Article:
## Notation

In algebra, there are precise ways of expressing multiplication, division and powers.

### Multiplication

In algebra, the × sign is usually omitted.

For example, 3 × x is written as 3x.

If a and b are numbers then their product is a × b. This is written as ab.

The commutative law tells us that ab = ba, but we generally write algebraic expressions with the pronumerals in alphabetical order. Similarly, if there is a number in the expression, it is written first.

For example, x × z × 7 × y is written as 7xyz.

### Division

The division sign ÷ is rarely used in algebra.

We can write 24 ÷ 6 as \(\dfrac{24}{6}\). In a similar way, we use the notation \(\dfrac{x}{5}\) for 'x divided by 5'.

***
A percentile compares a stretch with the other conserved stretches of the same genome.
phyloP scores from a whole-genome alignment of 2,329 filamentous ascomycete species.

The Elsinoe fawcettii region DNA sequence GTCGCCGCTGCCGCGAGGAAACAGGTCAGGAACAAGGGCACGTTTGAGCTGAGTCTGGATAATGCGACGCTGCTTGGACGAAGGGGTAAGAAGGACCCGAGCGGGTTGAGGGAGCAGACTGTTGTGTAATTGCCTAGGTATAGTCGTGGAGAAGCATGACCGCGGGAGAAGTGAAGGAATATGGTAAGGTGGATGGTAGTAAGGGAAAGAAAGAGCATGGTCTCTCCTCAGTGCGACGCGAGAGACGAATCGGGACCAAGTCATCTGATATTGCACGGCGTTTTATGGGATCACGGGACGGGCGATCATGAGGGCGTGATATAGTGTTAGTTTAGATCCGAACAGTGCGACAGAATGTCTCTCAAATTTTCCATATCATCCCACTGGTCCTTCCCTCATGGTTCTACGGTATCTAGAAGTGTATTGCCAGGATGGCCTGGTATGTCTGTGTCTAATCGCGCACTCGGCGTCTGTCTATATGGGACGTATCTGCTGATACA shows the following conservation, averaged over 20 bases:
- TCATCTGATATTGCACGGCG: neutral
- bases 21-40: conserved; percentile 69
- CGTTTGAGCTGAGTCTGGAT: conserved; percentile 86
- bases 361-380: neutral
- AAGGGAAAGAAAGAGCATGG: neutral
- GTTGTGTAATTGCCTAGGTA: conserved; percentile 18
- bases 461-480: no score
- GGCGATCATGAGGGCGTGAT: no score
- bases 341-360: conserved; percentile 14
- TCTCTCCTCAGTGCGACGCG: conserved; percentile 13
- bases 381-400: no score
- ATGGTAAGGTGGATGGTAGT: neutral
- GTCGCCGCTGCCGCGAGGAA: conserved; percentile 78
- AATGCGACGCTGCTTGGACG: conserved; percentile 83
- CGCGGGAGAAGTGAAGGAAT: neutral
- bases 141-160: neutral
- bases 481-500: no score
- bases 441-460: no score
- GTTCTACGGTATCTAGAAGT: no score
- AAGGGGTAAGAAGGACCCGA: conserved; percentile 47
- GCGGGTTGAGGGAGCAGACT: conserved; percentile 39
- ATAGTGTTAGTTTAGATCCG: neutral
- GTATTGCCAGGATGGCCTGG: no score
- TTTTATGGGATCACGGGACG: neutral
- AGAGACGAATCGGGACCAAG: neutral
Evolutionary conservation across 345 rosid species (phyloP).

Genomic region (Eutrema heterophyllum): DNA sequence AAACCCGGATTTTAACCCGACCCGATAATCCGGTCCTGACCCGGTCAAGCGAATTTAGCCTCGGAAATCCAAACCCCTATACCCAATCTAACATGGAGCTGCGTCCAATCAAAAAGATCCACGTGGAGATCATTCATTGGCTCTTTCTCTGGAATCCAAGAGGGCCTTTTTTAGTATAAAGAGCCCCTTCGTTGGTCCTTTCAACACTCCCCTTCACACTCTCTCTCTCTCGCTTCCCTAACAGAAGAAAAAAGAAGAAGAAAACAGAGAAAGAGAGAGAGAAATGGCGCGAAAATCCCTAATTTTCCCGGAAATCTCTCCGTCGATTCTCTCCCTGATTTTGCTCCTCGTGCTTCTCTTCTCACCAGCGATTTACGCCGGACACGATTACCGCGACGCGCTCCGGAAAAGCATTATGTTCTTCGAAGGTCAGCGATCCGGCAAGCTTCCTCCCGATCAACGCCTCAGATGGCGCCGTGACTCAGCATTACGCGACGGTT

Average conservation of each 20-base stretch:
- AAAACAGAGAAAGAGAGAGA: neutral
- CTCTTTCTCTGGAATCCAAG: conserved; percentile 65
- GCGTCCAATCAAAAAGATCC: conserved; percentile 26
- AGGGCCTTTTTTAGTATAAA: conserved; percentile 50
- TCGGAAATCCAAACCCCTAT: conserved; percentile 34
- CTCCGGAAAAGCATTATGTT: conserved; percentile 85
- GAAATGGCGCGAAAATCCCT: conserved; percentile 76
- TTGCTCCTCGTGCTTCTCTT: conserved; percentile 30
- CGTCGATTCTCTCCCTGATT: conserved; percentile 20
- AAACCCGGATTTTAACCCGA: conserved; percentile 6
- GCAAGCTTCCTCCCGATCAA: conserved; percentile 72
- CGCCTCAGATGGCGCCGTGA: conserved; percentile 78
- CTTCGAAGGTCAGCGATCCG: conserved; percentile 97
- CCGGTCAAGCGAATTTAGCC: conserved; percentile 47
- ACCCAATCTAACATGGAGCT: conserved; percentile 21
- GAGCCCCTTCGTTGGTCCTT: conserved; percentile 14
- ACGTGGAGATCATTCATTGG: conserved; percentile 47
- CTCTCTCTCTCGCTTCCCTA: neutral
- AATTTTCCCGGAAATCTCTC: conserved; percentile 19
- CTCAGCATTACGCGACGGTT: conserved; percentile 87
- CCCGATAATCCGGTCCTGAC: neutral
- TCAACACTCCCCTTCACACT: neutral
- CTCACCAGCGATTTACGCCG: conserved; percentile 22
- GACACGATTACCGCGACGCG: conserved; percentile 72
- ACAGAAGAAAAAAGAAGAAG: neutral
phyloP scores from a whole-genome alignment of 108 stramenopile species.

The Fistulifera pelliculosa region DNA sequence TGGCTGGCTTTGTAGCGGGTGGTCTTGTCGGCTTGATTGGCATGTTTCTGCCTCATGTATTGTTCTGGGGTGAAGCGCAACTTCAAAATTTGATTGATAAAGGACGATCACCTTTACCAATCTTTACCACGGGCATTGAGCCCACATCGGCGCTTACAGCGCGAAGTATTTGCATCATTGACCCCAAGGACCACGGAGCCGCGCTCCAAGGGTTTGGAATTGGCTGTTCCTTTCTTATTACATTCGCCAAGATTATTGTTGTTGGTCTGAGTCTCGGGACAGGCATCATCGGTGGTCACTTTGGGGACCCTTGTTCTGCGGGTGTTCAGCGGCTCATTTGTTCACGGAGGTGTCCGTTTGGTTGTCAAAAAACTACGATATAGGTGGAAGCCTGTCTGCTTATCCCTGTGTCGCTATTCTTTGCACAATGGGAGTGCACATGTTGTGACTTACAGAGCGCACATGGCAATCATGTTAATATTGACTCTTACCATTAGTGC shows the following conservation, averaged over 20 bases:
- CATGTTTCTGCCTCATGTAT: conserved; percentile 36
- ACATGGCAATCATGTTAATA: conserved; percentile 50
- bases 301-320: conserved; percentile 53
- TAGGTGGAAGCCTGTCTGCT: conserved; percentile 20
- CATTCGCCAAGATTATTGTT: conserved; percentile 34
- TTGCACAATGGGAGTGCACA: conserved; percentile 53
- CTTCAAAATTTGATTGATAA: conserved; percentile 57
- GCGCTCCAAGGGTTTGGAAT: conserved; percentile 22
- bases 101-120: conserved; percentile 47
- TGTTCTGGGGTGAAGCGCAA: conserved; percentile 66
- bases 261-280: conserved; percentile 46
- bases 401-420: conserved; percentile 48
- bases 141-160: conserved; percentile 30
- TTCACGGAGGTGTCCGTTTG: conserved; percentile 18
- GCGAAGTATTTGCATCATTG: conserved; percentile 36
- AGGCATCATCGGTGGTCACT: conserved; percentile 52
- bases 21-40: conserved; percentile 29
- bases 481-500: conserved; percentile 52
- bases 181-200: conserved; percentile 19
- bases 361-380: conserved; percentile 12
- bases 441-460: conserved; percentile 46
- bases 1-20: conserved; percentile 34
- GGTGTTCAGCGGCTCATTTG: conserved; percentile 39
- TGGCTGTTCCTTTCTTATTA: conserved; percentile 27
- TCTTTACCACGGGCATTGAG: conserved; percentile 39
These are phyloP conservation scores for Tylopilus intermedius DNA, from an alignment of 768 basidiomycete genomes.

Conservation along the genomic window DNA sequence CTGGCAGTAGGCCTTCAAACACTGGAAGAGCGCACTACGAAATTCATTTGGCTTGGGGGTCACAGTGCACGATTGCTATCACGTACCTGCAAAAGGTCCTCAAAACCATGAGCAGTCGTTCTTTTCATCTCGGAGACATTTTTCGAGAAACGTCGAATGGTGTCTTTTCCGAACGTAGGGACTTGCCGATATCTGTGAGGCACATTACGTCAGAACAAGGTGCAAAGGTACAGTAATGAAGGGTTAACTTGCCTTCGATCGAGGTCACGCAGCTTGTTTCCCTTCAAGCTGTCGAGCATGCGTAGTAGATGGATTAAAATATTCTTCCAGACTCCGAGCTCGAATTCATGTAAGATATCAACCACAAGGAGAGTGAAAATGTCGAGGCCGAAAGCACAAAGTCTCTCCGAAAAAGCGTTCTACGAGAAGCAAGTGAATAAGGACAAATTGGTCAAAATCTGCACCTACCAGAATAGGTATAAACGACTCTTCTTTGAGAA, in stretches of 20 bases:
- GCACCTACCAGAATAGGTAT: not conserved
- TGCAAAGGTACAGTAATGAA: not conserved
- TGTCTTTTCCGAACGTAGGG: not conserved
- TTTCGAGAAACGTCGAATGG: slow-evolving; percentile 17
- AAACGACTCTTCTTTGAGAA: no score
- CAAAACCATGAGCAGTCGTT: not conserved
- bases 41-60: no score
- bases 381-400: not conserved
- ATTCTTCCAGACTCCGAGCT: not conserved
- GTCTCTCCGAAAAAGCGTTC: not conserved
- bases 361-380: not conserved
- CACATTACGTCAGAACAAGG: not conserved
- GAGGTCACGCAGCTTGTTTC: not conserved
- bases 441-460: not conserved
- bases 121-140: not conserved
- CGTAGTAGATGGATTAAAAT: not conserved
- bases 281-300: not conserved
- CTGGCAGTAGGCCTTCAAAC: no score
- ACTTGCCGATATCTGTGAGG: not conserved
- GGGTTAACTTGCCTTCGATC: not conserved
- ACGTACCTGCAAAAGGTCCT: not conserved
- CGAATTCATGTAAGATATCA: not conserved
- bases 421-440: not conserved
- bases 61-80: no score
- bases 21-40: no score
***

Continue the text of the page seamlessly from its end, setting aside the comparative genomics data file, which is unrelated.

### Powers

The expressions for powers are written as follows:

x × x is written as x^{2}

y × y × y is written as y^{3}

z × z × z × z × z × z = z^{6}

Note that x^{0} = 1, x ≠ 0.

### Order of operations

The order in which operations are performed can also make a difference when operations are mixed, even if we are only combining addition and multiplication.

For example

2 + (3 × 4) ≠ (2 + 3) × 4 and a + (b × c) ≠ (a + b) × c

All ambiguity could be removed by using parentheses to indicate the order in which operations are to be performed. The following conventions are used to simplify the appearance of expressions.

- Evaluate expressions inside brackets first.
- In the absence of brackets, carry out operations in the following order:

- powers
- multiplication and division from left to right
- addition and subtraction from left to right.

So 3 + 2 × 6 means 3 + (2 × 6) and a + b × c means a + (b × c) = a + bc.